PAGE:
Competitive instincts: a seat in Washington D.C.

Freshfields' Nick Ames experienced working in the political centre of the US before returning to London to qualify

Why does Freshfields have an office in Washington?

The office in Washington satisfies a demand from our clients for US regulatory advice and has a large antitrust, competition and trade team. This work is done in Washington because the Federal Trade Commission and the Department of Justice, the main business regulatory bodies in the US, are based there. By being in the city, we're right at the heart of where the decisions are made, which is useful for our clients if things need to be done quickly.

How does the Washington office compare to the London office?

London is a very big office, while our Washington office probably has 50 people in total, including all of the support staff.

American lawyers go straight from law school to being an associate, so while I was in Washington I was seen as a junior associate rather than a trainee. I got my own office, and was interacting with partners and clients by myself.

What kind of work were you doing?

I had an excellent mix of corporate and dispute-related regulatory work. A big and exciting piece of corporate work I was involved in was the merger between Continental Airlines and United Airlines. We acted as the antitrust lawyers for Continental.

On the disputes side, I was involved in some cartel investigations, liaising and working with the Department of Justice.

What did you learn about being a lawyer in Washington that you wouldn't have learnt in London?

I've gained an appreciation of how our network operates. I've also seen how lawyers in a different country manage and deal with their clients.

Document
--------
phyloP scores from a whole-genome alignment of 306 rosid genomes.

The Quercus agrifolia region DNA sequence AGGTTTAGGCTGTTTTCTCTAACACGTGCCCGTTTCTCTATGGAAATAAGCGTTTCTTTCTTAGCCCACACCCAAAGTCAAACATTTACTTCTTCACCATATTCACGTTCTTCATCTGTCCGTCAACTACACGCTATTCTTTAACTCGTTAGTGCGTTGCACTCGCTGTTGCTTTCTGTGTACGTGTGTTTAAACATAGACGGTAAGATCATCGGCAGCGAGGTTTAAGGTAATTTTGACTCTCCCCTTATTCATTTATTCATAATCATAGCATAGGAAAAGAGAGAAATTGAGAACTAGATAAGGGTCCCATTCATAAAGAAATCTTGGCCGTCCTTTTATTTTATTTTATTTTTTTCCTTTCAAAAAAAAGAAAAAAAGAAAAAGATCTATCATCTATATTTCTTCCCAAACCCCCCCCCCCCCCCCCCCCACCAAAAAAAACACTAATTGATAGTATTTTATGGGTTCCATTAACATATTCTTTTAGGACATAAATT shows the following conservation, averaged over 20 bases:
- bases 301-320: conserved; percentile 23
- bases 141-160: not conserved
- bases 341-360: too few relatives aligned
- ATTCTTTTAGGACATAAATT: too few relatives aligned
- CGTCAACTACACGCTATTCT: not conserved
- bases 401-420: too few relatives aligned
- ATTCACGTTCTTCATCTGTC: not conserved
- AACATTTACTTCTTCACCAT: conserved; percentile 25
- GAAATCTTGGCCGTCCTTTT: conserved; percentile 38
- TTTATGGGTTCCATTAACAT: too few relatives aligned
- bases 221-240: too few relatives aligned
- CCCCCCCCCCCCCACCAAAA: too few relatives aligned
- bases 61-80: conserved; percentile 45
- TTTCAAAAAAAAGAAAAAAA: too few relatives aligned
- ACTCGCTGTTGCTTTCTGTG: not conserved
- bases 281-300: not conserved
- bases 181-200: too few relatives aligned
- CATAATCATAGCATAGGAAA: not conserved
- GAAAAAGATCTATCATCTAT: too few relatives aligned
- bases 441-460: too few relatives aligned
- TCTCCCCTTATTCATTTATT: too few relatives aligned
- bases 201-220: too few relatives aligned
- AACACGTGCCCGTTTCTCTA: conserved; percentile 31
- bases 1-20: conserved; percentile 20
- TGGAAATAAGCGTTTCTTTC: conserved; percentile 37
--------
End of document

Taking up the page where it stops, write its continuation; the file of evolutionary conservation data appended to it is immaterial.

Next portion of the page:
Also, because the Washington office is smaller, I was able to observe how partners work on their client relationships more closely than I could in London.

Did you find anything about being abroad difficult?

I can imagine that some people might occasionally struggle with being away from home, or find it difficult to be in a culture which they're not familiar with. But I'd lived in America before and had spent a lot of time abroad, so I was extremely comfortable living and working in Washington.

I've never met anybody who hasn't had a good time on an overseas secondment.

What was the best thing about being in Washington?

I got to know some great people, and have kept in touch with a number of them, which has been fantastic on a personal level.

It's also been very helpful from a work perspective. For example, a group of associates in the Washington office are keen to get an understanding of the new Bribery Act we have here in the UK and how it relates to their equivalent US legislation. So I've put them in contact with the relevant people in the London office, and we've discussed how we can help our clients together on these issues.